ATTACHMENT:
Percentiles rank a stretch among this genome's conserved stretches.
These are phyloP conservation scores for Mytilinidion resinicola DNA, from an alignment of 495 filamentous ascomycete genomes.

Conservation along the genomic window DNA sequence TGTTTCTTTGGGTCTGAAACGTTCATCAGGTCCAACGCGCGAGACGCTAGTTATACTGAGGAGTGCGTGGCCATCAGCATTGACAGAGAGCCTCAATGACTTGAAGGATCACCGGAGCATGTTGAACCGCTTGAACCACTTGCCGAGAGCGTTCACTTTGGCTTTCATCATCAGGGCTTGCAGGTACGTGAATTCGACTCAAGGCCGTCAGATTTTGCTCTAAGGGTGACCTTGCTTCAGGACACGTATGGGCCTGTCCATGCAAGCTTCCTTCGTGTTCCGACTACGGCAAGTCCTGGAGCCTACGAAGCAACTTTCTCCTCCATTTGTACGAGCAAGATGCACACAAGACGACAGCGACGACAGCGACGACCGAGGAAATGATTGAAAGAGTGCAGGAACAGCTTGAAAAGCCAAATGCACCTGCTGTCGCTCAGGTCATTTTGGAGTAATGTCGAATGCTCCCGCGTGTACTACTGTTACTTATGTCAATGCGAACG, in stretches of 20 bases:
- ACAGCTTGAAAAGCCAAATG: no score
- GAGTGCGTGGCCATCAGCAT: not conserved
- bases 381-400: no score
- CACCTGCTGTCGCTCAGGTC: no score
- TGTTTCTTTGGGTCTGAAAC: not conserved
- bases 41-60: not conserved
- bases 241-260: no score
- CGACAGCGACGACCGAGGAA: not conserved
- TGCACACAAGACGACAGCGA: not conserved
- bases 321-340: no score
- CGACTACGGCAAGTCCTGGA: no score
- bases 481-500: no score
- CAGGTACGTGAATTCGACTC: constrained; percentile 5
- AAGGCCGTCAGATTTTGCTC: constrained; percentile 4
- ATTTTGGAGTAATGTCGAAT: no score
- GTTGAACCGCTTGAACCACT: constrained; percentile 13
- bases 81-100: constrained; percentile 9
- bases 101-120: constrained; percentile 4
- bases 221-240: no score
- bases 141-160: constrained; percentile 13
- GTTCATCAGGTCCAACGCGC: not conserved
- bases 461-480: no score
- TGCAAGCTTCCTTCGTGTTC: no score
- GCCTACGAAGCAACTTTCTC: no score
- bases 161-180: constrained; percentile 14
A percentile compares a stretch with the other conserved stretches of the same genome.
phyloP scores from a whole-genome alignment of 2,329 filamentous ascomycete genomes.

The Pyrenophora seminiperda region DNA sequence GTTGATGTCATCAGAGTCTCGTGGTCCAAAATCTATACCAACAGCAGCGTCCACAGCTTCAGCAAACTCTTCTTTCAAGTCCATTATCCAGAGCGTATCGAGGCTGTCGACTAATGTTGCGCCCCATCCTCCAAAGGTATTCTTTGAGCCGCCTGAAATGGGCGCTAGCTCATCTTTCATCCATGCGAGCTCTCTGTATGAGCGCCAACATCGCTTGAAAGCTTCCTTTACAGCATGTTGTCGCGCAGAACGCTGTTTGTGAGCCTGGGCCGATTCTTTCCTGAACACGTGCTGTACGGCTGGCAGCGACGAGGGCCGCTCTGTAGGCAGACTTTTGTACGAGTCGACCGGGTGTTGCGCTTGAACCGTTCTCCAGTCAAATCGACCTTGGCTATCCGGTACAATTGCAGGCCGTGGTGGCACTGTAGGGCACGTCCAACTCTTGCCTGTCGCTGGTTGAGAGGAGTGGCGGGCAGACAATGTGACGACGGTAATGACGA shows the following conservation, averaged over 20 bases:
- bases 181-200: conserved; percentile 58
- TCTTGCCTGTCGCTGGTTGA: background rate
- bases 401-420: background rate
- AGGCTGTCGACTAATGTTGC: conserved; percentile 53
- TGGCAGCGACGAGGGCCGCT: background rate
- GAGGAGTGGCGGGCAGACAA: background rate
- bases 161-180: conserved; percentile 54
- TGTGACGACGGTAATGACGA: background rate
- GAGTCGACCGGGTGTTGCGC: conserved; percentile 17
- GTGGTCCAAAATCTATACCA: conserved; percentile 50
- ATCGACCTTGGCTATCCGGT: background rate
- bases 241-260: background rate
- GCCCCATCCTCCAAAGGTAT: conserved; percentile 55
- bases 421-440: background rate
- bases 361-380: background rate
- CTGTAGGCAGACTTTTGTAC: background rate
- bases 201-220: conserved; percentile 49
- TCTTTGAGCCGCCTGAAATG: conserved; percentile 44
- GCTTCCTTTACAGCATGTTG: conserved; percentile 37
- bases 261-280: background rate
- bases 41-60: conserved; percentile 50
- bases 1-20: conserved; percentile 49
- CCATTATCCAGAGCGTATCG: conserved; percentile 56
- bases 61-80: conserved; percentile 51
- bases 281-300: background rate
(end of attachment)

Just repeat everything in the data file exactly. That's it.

Percentiles rank a stretch among this genome's conserved stretches.
These are phyloP conservation scores for Mytilinidion resinicola DNA, from an alignment of 495 filamentous ascomycete genomes.

Conservation along the genomic window DNA sequence TGTTTCTTTGGGTCTGAAACGTTCATCAGGTCCAACGCGCGAGACGCTAGTTATACTGAGGAGTGCGTGGCCATCAGCATTGACAGAGAGCCTCAATGACTTGAAGGATCACCGGAGCATGTTGAACCGCTTGAACCACTTGCCGAGAGCGTTCACTTTGGCTTTCATCATCAGGGCTTGCAGGTACGTGAATTCGACTCAAGGCCGTCAGATTTTGCTCTAAGGGTGACCTTGCTTCAGGACACGTATGGGCCTGTCCATGCAAGCTTCCTTCGTGTTCCGACTACGGCAAGTCCTGGAGCCTACGAAGCAACTTTCTCCTCCATTTGTACGAGCAAGATGCACACAAGACGACAGCGACGACAGCGACGACCGAGGAAATGATTGAAAGAGTGCAGGAACAGCTTGAAAAGCCAAATGCACCTGCTGTCGCTCAGGTCATTTTGGAGTAATGTCGAATGCTCCCGCGTGTACTACTGTTACTTATGTCAATGCGAACG, in stretches of 20 bases:
- ACAGCTTGAAAAGCCAAATG: no score
- GAGTGCGTGGCCATCAGCAT: not conserved
- bases 381-400: no score
- CACCTGCTGTCGCTCAGGTC: no score
- TGTTTCTTTGGGTCTGAAAC: not conserved
- bases 41-60: not conserved
- bases 241-260: no score
- CGACAGCGACGACCGAGGAA: not conserved
- TGCACACAAGACGACAGCGA: not conserved
- bases 321-340: no score
- CGACTACGGCAAGTCCTGGA: no score
- bases 481-500: no score
- CAGGTACGTGAATTCGACTC: constrained; percentile 5
- AAGGCCGTCAGATTTTGCTC: constrained; percentile 4
- ATTTTGGAGTAATGTCGAAT: no score
- GTTGAACCGCTTGAACCACT: constrained; percentile 13
- bases 81-100: constrained; percentile 9
- bases 101-120: constrained; percentile 4
- bases 221-240: no score
- bases 141-160: constrained; percentile 13
- GTTCATCAGGTCCAACGCGC: not conserved
- bases 461-480: no score
- TGCAAGCTTCCTTCGTGTTC: no score
- GCCTACGAAGCAACTTTCTC: no score
- bases 161-180: constrained; percentile 14
A percentile compares a stretch with the other conserved stretches of the same genome.
phyloP scores from a whole-genome alignment of 2,329 filamentous ascomycete genomes.

The Pyrenophora seminiperda region DNA sequence GTTGATGTCATCAGAGTCTCGTGGTCCAAAATCTATACCAACAGCAGCGTCCACAGCTTCAGCAAACTCTTCTTTCAAGTCCATTATCCAGAGCGTATCGAGGCTGTCGACTAATGTTGCGCCCCATCCTCCAAAGGTATTCTTTGAGCCGCCTGAAATGGGCGCTAGCTCATCTTTCATCCATGCGAGCTCTCTGTATGAGCGCCAACATCGCTTGAAAGCTTCCTTTACAGCATGTTGTCGCGCAGAACGCTGTTTGTGAGCCTGGGCCGATTCTTTCCTGAACACGTGCTGTACGGCTGGCAGCGACGAGGGCCGCTCTGTAGGCAGACTTTTGTACGAGTCGACCGGGTGTTGCGCTTGAACCGTTCTCCAGTCAAATCGACCTTGGCTATCCGGTACAATTGCAGGCCGTGGTGGCACTGTAGGGCACGTCCAACTCTTGCCTGTCGCTGGTTGAGAGGAGTGGCGGGCAGACAATGTGACGACGGTAATGACGA shows the following conservation, averaged over 20 bases:
- bases 181-200: conserved; percentile 58
- TCTTGCCTGTCGCTGGTTGA: background rate
- bases 401-420: background rate
- AGGCTGTCGACTAATGTTGC: conserved; percentile 53
- TGGCAGCGACGAGGGCCGCT: background rate
- GAGGAGTGGCGGGCAGACAA: background rate
- bases 161-180: conserved; percentile 54
- TGTGACGACGGTAATGACGA: background rate
- GAGTCGACCGGGTGTTGCGC: conserved; percentile 17
- GTGGTCCAAAATCTATACCA: conserved; percentile 50
- ATCGACCTTGGCTATCCGGT: background rate
- bases 241-260: background rate
- GCCCCATCCTCCAAAGGTAT: conserved; percentile 55
- bases 421-440: background rate
- bases 361-380: background rate
- CTGTAGGCAGACTTTTGTAC: background rate
- bases 201-220: conserved; percentile 49
- TCTTTGAGCCGCCTGAAATG: conserved; percentile 44
- GCTTCCTTTACAGCATGTTG: conserved; percentile 37
- bases 261-280: background rate
- bases 41-60: conserved; percentile 50
- bases 1-20: conserved; percentile 49
- CCATTATCCAGAGCGTATCG: conserved; percentile 56
- bases 61-80: conserved; percentile 51
- bases 281-300: background rate